The staggeringly high price of farmland in the Fraser Valley is putting pressure on farmers and is “ruinous” to agriculture.
That’s according to Chilliwack farmer and University of the Fraser Valley (UFV) associate professor Tom Baumann.
“Agriculture land is vanishing in the Fraser Valley at an alarming rate,” Baumann said, responding to questions about the annual report on farmland values published by Farm Credit Canada (FCC) this week.
“Roads, buildings, industrial areas, all good for the economy, are swallowing large tracts, and so do pipelines ([because of] restrictions on use on top and beside), with berries, greenhouses, including cannabis, animal husbandry taking more and more land.”
The FCC report noted that overall in British Columbia farmland values went up 2.7 per cent in 2017 compared to 8.4 per cent in Canada.
But on the south coast, the area including the Fraser Valley encapsulating all of the Lower Mainland up to Whistler, the average price per acre in 2017 was $89,314, up 13.9 per cent over 2016.
That’s more than five times more expensive than the average price in the costliest region in any province outside of B.C.
In Chilliwack, Baumann says where you once could get a deal for $50,000 an acre now it’s a minimum of $80,000. In Abbotsford prices are even higher, often over $100,000.
As for even closer to Metro Vancouver?
“Langley, Delta, Richmond, we don’t even talk about it anymore.”
The FCC report noted there were a fairly low number of farmland sales due, of course, to very few coming to market. And what there is for sale gets snapped up by already large operators looking to expand or investors looking to buy and sit on land.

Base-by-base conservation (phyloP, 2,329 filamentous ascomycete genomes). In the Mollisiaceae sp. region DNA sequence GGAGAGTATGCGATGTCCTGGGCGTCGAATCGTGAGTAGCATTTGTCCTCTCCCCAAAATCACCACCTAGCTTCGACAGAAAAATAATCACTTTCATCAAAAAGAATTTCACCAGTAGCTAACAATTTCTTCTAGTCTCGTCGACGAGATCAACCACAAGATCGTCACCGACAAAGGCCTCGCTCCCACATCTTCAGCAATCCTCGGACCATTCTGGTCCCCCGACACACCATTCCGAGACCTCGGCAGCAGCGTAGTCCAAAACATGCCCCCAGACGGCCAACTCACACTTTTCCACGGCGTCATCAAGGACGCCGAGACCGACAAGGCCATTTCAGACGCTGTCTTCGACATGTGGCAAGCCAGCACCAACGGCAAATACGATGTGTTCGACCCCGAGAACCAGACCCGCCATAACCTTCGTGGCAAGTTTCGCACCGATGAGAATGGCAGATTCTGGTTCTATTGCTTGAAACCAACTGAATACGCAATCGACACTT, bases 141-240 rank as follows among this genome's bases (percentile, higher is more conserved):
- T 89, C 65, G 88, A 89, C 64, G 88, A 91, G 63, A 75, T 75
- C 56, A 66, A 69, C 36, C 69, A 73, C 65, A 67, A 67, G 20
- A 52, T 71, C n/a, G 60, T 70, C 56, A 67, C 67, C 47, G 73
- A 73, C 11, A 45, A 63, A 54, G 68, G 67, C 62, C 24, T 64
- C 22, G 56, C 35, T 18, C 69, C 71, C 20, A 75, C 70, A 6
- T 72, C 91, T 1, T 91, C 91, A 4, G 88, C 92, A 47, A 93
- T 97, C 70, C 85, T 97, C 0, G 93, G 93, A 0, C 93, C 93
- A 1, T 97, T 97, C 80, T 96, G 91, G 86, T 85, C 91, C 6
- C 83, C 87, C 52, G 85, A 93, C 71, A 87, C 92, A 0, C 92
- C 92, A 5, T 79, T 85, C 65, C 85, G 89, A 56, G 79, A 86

All this means that young farmers have little chance to get into the business, without taking over a family operation.
“There is no ‘open’ farmland,” Baumann says, “so you can’t go to the MLS listings and just pick yourself a nice tract of land and expand your business. Every time someone expands, someone else gets squeezed out. Small holdings such a hobby farms take another small portion that is not available for producers. All this conspires for young people and new farmers of all ages being priced out of the market.”
Fraser Valley agriculture land is in short supply and, as prices go up, so too do lease prices in the tight market.
To compare across Canada, the highest priced land in Ontario is in the south-west at $16,819 per acre. Quebec’s Montérégie is $15,098. Southern Alberta is at $5,461 per acre close to the Annapolis Valley in Nova Scotia at $5,419. Manitoba’s Central Plains-Pembina Valley is $4,770, but the cheapest goes to West Central Saskatchewan at $1,728 per acre, the costliest in that province.
Only one region in Canada is higher than B.C.’s south coast and that’s the Okanagan at $91,978 per acre, up 5.7 per cent.
All this is good news for those sitting on land or selling land, but Baumann says sometimes “progress” is not progress.
“From agriculture perspective it is ruinous. For food security, we are all losing,” he said.